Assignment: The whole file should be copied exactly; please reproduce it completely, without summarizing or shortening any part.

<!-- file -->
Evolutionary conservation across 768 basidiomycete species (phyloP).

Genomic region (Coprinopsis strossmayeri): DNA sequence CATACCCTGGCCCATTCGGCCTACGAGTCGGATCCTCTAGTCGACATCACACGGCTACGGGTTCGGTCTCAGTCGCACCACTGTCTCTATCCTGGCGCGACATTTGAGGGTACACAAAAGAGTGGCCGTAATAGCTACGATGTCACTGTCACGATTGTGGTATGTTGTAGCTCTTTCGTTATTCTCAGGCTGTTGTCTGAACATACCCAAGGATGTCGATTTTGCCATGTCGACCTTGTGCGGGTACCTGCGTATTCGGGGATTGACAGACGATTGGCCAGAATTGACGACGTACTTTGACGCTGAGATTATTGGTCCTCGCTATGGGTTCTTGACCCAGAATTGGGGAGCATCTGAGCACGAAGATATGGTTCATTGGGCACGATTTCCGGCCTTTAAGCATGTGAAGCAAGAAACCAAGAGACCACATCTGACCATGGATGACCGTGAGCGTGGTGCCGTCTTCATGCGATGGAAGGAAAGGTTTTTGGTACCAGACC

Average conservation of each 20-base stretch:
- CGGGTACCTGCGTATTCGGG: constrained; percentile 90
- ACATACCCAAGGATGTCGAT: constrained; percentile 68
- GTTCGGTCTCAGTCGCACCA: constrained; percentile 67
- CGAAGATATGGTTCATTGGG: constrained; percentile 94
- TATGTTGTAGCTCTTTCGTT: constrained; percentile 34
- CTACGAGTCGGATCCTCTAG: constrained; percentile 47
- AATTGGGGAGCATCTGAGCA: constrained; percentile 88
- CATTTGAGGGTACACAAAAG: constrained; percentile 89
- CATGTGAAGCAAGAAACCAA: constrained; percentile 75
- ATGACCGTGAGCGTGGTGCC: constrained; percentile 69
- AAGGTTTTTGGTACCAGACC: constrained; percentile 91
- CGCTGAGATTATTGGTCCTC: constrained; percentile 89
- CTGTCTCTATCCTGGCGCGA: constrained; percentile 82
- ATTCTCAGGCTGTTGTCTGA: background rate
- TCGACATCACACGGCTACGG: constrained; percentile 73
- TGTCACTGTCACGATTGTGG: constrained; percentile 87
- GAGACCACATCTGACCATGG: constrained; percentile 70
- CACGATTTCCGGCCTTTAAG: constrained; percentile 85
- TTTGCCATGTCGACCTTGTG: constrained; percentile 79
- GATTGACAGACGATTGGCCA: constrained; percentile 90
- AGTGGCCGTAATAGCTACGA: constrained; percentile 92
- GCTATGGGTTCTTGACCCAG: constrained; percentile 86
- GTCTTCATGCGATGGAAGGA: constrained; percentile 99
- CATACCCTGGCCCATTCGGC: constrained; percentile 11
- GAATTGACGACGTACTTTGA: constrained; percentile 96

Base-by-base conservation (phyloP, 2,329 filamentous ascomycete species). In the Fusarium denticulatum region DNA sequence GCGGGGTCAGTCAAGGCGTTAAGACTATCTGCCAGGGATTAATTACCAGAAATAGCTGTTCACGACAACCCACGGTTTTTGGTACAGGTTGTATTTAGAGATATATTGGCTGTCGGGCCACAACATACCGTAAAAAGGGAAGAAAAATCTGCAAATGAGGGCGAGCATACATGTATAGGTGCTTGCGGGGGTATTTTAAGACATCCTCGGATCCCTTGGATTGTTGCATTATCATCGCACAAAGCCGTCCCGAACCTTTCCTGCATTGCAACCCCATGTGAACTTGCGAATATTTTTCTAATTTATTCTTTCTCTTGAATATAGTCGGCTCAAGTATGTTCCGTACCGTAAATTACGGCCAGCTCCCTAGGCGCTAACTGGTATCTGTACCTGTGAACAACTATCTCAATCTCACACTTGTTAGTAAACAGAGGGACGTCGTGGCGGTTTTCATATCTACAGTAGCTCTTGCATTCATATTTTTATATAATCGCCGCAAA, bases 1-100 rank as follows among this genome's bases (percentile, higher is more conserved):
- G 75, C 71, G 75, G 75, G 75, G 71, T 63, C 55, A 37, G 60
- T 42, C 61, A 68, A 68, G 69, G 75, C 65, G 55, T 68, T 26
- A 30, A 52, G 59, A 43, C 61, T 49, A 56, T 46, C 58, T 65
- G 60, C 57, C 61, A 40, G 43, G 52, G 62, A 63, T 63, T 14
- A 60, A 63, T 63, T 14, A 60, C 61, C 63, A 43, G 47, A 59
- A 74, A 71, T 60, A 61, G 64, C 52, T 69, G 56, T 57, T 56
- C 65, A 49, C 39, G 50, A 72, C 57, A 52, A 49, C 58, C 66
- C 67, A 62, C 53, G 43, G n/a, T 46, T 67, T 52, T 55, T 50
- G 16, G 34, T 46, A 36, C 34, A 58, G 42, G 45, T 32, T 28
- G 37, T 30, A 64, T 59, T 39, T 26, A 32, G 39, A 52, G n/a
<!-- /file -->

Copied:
Evolutionary conservation across 768 basidiomycete species (phyloP).

Genomic region (Coprinopsis strossmayeri): DNA sequence CATACCCTGGCCCATTCGGCCTACGAGTCGGATCCTCTAGTCGACATCACACGGCTACGGGTTCGGTCTCAGTCGCACCACTGTCTCTATCCTGGCGCGACATTTGAGGGTACACAAAAGAGTGGCCGTAATAGCTACGATGTCACTGTCACGATTGTGGTATGTTGTAGCTCTTTCGTTATTCTCAGGCTGTTGTCTGAACATACCCAAGGATGTCGATTTTGCCATGTCGACCTTGTGCGGGTACCTGCGTATTCGGGGATTGACAGACGATTGGCCAGAATTGACGACGTACTTTGACGCTGAGATTATTGGTCCTCGCTATGGGTTCTTGACCCAGAATTGGGGAGCATCTGAGCACGAAGATATGGTTCATTGGGCACGATTTCCGGCCTTTAAGCATGTGAAGCAAGAAACCAAGAGACCACATCTGACCATGGATGACCGTGAGCGTGGTGCCGTCTTCATGCGATGGAAGGAAAGGTTTTTGGTACCAGACC

Average conservation of each 20-base stretch:
- CGGGTACCTGCGTATTCGGG: constrained; percentile 90
- ACATACCCAAGGATGTCGAT: constrained; percentile 68
- GTTCGGTCTCAGTCGCACCA: constrained; percentile 67
- CGAAGATATGGTTCATTGGG: constrained; percentile 94
- TATGTTGTAGCTCTTTCGTT: constrained; percentile 34
- CTACGAGTCGGATCCTCTAG: constrained; percentile 47
- AATTGGGGAGCATCTGAGCA: constrained; percentile 88
- CATTTGAGGGTACACAAAAG: constrained; percentile 89
- CATGTGAAGCAAGAAACCAA: constrained; percentile 75
- ATGACCGTGAGCGTGGTGCC: constrained; percentile 69
- AAGGTTTTTGGTACCAGACC: constrained; percentile 91
- CGCTGAGATTATTGGTCCTC: constrained; percentile 89
- CTGTCTCTATCCTGGCGCGA: constrained; percentile 82
- ATTCTCAGGCTGTTGTCTGA: background rate
- TCGACATCACACGGCTACGG: constrained; percentile 73
- TGTCACTGTCACGATTGTGG: constrained; percentile 87
- GAGACCACATCTGACCATGG: constrained; percentile 70
- CACGATTTCCGGCCTTTAAG: constrained; percentile 85
- TTTGCCATGTCGACCTTGTG: constrained; percentile 79
- GATTGACAGACGATTGGCCA: constrained; percentile 90
- AGTGGCCGTAATAGCTACGA: constrained; percentile 92
- GCTATGGGTTCTTGACCCAG: constrained; percentile 86
- GTCTTCATGCGATGGAAGGA: constrained; percentile 99
- CATACCCTGGCCCATTCGGC: constrained; percentile 11
- GAATTGACGACGTACTTTGA: constrained; percentile 96

Base-by-base conservation (phyloP, 2,329 filamentous ascomycete species). In the Fusarium denticulatum region DNA sequence GCGGGGTCAGTCAAGGCGTTAAGACTATCTGCCAGGGATTAATTACCAGAAATAGCTGTTCACGACAACCCACGGTTTTTGGTACAGGTTGTATTTAGAGATATATTGGCTGTCGGGCCACAACATACCGTAAAAAGGGAAGAAAAATCTGCAAATGAGGGCGAGCATACATGTATAGGTGCTTGCGGGGGTATTTTAAGACATCCTCGGATCCCTTGGATTGTTGCATTATCATCGCACAAAGCCGTCCCGAACCTTTCCTGCATTGCAACCCCATGTGAACTTGCGAATATTTTTCTAATTTATTCTTTCTCTTGAATATAGTCGGCTCAAGTATGTTCCGTACCGTAAATTACGGCCAGCTCCCTAGGCGCTAACTGGTATCTGTACCTGTGAACAACTATCTCAATCTCACACTTGTTAGTAAACAGAGGGACGTCGTGGCGGTTTTCATATCTACAGTAGCTCTTGCATTCATATTTTTATATAATCGCCGCAAA, bases 1-100 rank as follows among this genome's bases (percentile, higher is more conserved):
- G 75, C 71, G 75, G 75, G 75, G 71, T 63, C 55, A 37, G 60
- T 42, C 61, A 68, A 68, G 69, G 75, C 65, G 55, T 68, T 26
- A 30, A 52, G 59, A 43, C 61, T 49, A 56, T 46, C 58, T 65
- G 60, C 57, C 61, A 40, G 43, G 52, G 62, A 63, T 63, T 14
- A 60, A 63, T 63, T 14, A 60, C 61, C 63, A 43, G 47, A 59
- A 74, A 71, T 60, A 61, G 64, C 52, T 69, G 56, T 57, T 56
- C 65, A 49, C 39, G 50, A 72, C 57, A 52, A 49, C 58, C 66
- C 67, A 62, C 53, G 43, G n/a, T 46, T 67, T 52, T 55, T 50
- G 16, G 34, T 46, A 36, C 34, A 58, G 42, G 45, T 32, T 28
- G 37, T 30, A 64, T 59, T 39, T 26, A 32, G 39, A 52, G n/a